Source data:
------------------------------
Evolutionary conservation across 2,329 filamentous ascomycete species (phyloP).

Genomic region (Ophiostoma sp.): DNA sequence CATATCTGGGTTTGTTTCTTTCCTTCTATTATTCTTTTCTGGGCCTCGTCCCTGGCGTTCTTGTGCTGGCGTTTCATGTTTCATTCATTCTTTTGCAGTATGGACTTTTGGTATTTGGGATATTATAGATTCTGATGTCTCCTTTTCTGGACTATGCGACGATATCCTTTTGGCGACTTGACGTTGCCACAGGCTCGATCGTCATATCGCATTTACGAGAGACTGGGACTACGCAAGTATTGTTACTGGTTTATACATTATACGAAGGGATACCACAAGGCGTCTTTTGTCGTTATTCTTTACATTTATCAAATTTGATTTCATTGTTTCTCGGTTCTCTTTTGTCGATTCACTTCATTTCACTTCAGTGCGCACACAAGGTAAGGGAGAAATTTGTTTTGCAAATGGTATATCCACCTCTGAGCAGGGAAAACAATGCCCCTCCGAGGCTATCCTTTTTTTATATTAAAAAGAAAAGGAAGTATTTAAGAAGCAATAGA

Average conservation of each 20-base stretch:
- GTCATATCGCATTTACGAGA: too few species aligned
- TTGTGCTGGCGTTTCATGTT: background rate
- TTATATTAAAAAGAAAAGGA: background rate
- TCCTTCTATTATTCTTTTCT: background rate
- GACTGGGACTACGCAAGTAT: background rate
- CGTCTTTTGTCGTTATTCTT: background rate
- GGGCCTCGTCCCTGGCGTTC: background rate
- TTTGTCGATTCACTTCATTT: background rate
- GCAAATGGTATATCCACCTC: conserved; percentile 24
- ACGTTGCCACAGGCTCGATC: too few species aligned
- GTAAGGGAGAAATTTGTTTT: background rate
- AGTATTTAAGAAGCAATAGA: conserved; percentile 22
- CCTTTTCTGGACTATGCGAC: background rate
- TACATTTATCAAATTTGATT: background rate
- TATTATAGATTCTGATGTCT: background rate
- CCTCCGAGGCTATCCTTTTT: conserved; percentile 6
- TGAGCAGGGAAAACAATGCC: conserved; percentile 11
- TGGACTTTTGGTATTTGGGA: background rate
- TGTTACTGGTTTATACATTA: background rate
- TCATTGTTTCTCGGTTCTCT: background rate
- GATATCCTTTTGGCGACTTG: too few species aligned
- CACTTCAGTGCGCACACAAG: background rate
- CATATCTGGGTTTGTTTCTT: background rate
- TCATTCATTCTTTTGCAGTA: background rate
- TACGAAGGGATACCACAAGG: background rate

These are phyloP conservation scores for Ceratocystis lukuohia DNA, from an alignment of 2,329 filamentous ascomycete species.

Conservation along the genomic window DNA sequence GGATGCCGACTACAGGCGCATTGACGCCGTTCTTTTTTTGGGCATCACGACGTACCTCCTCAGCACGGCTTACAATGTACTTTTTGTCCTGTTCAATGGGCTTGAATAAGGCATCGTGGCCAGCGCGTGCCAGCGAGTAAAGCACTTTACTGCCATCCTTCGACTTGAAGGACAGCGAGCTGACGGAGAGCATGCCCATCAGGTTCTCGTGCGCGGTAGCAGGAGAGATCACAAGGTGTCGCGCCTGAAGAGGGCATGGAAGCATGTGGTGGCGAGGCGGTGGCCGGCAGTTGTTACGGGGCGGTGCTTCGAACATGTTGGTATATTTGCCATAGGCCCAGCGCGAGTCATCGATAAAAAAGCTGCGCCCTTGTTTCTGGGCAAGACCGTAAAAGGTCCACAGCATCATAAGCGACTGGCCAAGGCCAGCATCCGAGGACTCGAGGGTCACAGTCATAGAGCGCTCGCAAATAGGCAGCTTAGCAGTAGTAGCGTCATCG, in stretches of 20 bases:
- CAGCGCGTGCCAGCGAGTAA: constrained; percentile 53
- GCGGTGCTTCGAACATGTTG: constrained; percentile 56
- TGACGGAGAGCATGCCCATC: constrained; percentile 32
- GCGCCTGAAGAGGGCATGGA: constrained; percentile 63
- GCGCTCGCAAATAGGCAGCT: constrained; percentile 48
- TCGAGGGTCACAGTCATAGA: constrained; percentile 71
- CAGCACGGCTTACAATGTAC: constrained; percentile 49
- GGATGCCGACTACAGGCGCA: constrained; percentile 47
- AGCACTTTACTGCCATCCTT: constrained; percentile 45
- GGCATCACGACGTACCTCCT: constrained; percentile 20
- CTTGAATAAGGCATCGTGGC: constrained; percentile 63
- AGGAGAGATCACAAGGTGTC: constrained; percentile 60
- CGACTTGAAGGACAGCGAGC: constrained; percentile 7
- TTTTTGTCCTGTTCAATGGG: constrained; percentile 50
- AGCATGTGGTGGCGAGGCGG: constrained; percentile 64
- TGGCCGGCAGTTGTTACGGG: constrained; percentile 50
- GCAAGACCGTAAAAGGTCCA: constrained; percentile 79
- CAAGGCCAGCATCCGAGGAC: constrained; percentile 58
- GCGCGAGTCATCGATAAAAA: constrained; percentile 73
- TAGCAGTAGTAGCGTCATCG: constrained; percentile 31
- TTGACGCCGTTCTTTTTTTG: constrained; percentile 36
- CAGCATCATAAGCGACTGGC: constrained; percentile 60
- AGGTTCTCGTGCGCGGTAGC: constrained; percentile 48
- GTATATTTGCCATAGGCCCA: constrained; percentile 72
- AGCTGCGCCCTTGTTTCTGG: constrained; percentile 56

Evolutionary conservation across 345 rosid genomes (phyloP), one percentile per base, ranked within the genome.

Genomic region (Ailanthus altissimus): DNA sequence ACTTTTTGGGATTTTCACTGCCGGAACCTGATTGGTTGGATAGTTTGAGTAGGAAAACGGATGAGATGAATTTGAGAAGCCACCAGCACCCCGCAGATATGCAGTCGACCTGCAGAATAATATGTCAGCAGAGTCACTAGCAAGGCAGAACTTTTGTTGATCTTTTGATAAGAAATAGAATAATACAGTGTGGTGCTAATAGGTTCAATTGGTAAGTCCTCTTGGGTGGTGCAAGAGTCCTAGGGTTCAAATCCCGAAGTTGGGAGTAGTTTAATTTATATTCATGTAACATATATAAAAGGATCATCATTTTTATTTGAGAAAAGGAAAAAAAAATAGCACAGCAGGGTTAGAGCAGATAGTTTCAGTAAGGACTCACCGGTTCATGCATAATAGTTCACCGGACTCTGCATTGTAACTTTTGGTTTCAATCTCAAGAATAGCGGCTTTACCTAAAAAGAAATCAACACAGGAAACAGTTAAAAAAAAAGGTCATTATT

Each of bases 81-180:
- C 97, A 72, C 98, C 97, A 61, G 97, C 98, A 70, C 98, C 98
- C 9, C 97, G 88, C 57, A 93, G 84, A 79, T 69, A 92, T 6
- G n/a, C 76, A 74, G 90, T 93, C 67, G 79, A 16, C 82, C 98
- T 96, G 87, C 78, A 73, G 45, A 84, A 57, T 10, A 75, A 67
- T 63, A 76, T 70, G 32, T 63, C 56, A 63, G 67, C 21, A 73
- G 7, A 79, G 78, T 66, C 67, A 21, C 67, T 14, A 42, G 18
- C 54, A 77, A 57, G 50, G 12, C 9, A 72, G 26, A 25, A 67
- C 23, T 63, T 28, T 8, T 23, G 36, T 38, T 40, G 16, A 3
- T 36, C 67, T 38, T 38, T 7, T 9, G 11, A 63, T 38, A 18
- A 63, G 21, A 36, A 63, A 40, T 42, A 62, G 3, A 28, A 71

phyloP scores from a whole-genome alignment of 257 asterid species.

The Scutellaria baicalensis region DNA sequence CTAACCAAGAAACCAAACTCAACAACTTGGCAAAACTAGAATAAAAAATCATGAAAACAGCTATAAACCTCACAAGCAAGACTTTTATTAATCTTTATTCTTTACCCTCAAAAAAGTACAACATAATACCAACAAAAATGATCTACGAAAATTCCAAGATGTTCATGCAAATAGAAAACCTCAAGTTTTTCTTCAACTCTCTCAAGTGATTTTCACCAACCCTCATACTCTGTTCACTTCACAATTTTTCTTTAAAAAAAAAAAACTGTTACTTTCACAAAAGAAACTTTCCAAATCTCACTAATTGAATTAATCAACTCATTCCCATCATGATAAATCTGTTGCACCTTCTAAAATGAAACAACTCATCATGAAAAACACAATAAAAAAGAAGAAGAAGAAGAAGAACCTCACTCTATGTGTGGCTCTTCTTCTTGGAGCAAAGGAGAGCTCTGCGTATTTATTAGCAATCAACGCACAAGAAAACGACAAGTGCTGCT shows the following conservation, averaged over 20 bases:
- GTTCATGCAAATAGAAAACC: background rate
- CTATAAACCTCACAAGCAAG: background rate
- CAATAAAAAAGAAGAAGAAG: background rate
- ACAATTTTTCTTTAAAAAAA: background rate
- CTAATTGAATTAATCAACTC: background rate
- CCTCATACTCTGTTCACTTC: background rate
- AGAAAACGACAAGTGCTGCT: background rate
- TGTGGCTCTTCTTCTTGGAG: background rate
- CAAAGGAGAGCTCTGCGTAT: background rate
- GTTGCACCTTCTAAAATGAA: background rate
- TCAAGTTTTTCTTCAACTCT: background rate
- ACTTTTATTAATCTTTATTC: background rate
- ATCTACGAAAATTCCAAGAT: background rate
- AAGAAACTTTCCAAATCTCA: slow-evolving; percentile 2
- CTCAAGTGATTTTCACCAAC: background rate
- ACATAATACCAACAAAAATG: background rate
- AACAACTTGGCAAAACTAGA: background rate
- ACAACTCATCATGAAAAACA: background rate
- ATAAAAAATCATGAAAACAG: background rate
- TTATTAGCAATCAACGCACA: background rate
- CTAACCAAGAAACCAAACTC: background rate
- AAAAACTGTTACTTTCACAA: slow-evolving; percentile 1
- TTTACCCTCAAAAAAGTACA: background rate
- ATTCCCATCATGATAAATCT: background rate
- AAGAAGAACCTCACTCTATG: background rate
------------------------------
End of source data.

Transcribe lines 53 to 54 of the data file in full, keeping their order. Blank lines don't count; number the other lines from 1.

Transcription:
- AGGTTCTCGTGCGCGGTAGC: constrained; percentile 48
- GTATATTTGCCATAGGCCCA: constrained; percentile 72